This past year has been an interesting one for observers of the furniture industry. I dare say that 2017 could be one of the most trans-formative years for retail based on the immense pace that technology has thrust on the industry. 2008 was for some cataclysmic as retail-ers struggled to survive while others gobbled up market share. But today is different . Here are five of my takeaways from this past year. These are not meant to be critical of any operating model, just observations to consider as you plot out your plans for 2018.
1. 2017 threw many in our industry to a soul searching meaning for their companies future identity. The Omni Channel concept of having your online doorstep be the face of the business equal to the brick &mortar store is shaking things up. As I have written before, the Wayfairs and Amazons view themselves as tech companies and play by different bottom line rules than traditional retailers. But what they are doing is taking business out of the market like IKEA does when it sells a $49 entertainment stand. We can say that’s not our customer but at the end of the day the customer has met a need they had and they are out of the market until they have another need. They buy a few times from a vendor and a pattern emerges. Furniture retailers are scrambling to figure out their online presence to compete.
2. Door swings are down across most furniture retail storefronts. There is not as much need for the consumer to come into the store for pre-shopping because they now can go to the Internet from the comfort of their own living room. A friend who is successful as a mortgage broker for big projects has indicated that retail store financing is one of the toughest categories to get approved because most bankers want to steer clear of the death of retail. But people still need to buy stuff and that will be done thru retail in part in stores and in part online. The store of the future needs to give consumers a reason to show up physically. Christ Walton, an independent consultant and former vice president of Target Store of the Future brilliantly describes retail stores of the future like this “They will be one-part Amazon, one-part Starbucks, one-part Bonobos and one-part Ikea, shrouded in the customer-focused ethos of a casino.”
3. Ashley is to furniture what Amazon is to retail. Much like Amazon has deep pockets, huge customer bases, and great logistics for an online player, Ashley through its retailers & retail stores is equally dominant to the furniture industry. Personally Amazon makes it very easy for me as a consumer to buy. The more they are in the space, the more likely traditional brick & mortar stores will lose incremental sales needed to stay afloat. On the other hand, Ashley makes it extremely easy for retailers to do business with them. But Ashley is every retailers greatest competitor either by selling the same thing in your market through another brick and mortar vendor or by selling online and delivering through an Ashley Home store. The greatest threat to the furniture channel is every store looks the same with Ashley products. That sameness drives consumers online to find something different than what they see in every store in America. Be careful with the vendors you support. Just like Amazon is working diligently to capture customer data so they can sell more of your customers, there will come a time when Ashley realizes they do not need you and will be able to go directly to your customers through their website and store network.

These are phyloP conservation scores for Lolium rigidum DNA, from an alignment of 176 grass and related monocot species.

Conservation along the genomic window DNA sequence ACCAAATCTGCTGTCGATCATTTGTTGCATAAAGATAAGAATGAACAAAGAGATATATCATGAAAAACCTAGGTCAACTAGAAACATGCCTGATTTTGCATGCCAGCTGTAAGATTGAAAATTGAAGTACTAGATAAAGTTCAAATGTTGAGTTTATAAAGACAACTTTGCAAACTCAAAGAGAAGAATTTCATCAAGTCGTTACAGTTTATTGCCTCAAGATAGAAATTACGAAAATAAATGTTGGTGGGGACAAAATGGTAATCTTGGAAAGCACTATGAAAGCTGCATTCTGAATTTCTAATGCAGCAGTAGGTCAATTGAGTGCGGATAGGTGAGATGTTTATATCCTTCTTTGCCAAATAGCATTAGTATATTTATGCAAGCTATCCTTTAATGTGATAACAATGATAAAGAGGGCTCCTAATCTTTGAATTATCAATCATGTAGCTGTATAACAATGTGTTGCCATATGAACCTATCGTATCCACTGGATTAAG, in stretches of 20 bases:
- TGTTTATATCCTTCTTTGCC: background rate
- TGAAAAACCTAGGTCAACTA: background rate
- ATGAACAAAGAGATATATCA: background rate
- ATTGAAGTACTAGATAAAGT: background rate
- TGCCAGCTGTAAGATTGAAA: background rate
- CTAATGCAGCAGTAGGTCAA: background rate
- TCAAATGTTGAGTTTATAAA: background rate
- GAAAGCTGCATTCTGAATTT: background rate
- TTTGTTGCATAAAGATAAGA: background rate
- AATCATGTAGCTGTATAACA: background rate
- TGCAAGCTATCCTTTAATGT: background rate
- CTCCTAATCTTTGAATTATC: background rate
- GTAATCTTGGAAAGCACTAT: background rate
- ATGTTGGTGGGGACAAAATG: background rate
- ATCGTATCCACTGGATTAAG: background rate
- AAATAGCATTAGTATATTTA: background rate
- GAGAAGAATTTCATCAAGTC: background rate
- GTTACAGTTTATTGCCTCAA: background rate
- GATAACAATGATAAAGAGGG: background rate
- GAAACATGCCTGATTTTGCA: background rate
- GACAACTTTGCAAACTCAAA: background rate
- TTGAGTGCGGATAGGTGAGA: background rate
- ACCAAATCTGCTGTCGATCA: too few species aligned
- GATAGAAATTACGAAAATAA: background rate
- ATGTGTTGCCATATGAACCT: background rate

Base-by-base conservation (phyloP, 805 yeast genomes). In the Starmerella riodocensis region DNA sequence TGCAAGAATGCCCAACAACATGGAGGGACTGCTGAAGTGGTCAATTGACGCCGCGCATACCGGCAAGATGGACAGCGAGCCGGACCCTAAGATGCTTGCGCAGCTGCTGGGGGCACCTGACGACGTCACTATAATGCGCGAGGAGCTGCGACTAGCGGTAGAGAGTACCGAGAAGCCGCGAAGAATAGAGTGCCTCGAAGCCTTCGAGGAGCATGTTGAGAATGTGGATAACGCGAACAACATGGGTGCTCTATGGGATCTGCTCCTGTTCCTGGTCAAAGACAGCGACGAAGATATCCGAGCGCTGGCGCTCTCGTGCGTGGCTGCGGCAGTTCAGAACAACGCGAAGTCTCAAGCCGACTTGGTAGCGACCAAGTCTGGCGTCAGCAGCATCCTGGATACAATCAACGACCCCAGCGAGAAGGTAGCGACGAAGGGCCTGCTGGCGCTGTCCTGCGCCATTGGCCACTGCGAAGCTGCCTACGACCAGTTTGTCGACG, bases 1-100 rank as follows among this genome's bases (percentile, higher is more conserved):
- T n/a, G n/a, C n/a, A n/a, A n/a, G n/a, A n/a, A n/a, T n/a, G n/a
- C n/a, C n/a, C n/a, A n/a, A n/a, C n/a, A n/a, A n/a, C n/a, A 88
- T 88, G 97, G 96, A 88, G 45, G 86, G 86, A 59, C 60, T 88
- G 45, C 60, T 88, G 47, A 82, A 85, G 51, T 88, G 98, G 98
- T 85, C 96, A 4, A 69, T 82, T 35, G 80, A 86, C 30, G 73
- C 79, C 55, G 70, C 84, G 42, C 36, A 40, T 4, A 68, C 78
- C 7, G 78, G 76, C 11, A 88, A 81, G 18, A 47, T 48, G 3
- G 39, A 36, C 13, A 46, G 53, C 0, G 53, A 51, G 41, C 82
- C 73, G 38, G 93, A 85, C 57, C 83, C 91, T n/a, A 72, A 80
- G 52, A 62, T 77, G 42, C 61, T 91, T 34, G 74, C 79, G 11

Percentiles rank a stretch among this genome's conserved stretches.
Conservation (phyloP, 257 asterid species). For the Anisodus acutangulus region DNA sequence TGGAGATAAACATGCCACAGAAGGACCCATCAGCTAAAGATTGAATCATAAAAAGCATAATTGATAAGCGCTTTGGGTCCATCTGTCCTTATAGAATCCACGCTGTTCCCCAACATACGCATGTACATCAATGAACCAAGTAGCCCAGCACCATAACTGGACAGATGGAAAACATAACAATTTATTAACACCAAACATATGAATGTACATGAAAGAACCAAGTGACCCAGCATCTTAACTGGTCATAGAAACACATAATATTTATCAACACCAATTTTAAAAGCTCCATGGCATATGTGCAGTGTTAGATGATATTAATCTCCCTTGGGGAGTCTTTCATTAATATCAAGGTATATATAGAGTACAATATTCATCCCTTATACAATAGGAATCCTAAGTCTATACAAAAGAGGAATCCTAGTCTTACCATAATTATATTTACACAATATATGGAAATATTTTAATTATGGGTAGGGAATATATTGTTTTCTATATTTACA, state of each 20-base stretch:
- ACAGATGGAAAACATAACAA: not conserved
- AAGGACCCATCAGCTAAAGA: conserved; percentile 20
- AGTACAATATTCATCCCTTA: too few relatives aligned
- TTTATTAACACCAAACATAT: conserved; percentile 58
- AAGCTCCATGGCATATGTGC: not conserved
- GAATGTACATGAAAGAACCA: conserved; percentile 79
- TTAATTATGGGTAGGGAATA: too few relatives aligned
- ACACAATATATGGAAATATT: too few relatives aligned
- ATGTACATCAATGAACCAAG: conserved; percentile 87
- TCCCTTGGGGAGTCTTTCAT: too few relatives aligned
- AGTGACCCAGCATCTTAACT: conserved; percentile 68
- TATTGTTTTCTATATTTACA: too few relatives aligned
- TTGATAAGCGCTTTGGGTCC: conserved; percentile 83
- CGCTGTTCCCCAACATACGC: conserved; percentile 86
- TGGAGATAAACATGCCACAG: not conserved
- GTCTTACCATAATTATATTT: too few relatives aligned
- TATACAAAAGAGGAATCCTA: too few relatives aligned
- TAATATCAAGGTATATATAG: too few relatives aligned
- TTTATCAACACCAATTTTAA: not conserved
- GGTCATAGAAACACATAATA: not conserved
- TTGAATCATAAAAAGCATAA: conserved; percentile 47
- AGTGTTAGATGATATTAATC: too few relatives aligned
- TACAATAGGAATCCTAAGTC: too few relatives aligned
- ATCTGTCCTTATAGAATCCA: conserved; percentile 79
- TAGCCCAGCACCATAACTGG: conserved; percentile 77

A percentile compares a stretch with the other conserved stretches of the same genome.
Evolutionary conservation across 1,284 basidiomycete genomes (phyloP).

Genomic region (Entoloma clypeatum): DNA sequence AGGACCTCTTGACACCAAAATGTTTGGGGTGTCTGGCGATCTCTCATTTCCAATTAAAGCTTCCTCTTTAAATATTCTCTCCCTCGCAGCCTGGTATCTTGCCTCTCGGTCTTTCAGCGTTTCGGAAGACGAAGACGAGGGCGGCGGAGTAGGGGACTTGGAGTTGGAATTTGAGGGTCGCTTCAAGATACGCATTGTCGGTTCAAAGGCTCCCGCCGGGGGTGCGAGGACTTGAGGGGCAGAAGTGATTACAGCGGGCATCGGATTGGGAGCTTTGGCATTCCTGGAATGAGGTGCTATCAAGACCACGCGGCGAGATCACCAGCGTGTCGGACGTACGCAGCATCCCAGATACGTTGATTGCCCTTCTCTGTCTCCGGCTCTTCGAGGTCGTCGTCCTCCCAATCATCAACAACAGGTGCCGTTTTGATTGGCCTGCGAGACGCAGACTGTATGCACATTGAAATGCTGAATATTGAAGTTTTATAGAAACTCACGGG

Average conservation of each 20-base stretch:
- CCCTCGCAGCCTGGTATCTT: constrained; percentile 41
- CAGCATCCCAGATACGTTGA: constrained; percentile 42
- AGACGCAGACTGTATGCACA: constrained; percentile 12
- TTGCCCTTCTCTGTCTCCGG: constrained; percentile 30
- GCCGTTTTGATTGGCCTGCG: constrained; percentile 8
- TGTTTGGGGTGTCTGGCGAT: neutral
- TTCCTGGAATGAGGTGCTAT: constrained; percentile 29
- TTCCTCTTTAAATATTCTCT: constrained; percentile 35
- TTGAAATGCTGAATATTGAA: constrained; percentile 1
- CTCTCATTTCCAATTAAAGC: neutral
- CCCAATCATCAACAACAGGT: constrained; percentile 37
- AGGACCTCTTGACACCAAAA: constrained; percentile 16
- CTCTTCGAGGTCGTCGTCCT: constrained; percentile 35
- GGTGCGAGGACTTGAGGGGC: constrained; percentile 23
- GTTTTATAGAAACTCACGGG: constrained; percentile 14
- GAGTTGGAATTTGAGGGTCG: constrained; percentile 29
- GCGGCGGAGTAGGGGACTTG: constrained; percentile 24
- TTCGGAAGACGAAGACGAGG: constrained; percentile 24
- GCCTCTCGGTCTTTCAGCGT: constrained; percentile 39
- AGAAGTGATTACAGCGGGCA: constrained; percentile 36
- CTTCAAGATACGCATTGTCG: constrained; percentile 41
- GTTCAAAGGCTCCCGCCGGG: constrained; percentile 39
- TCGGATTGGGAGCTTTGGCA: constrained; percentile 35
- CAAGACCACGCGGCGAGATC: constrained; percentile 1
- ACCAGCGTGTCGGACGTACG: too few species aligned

4. In my dad’s era, Louie Blumkin was a master of working with vendors. He had his favorites but he would always be respectful of the vendors because he never knew when one might get hot. Retailers today should be mindful of nurturing vendor relation-ships rather than short term demands that put retailers at odds with manufacturers. At some point the pendulum will swing the other way with technology allowing manufacturers if they choose to sell direct to the consumer. If there is friction in the relation-ships, vendors may very well decide that is a better path. We are in a unique position to observe best practices on this because we work closely with quality vendors. For more details give me a call.
5. The competition is no longer selling furniture. Apple has sold more than one billion iPhones worldwide from 2007 to 2016. In the first quarter of 2017, iPhone sales accounted for more than $54 billion. On Nov. 3 Apple started shipping IPhone X, a $1000 cell phone. I could trade them a Hughes sofa, loveseat, recliner, a set of Progressive tables, media console, and dining set before I reach $1000. As goofy as this sounds, todays customer is a lot more excited about $50 a month for a phone than furniture. Furniture is just not as sexy or compelling as other options.
So that’s my list. As I wrote the column I realized there are several ideas to look forward into 2018 that I’ll report on in January. Hope you have a joyous and healthy holiday season. We look at all of our customers and factories as partners. We truly appreciate your business and look forward to building a prosperous 2018 together.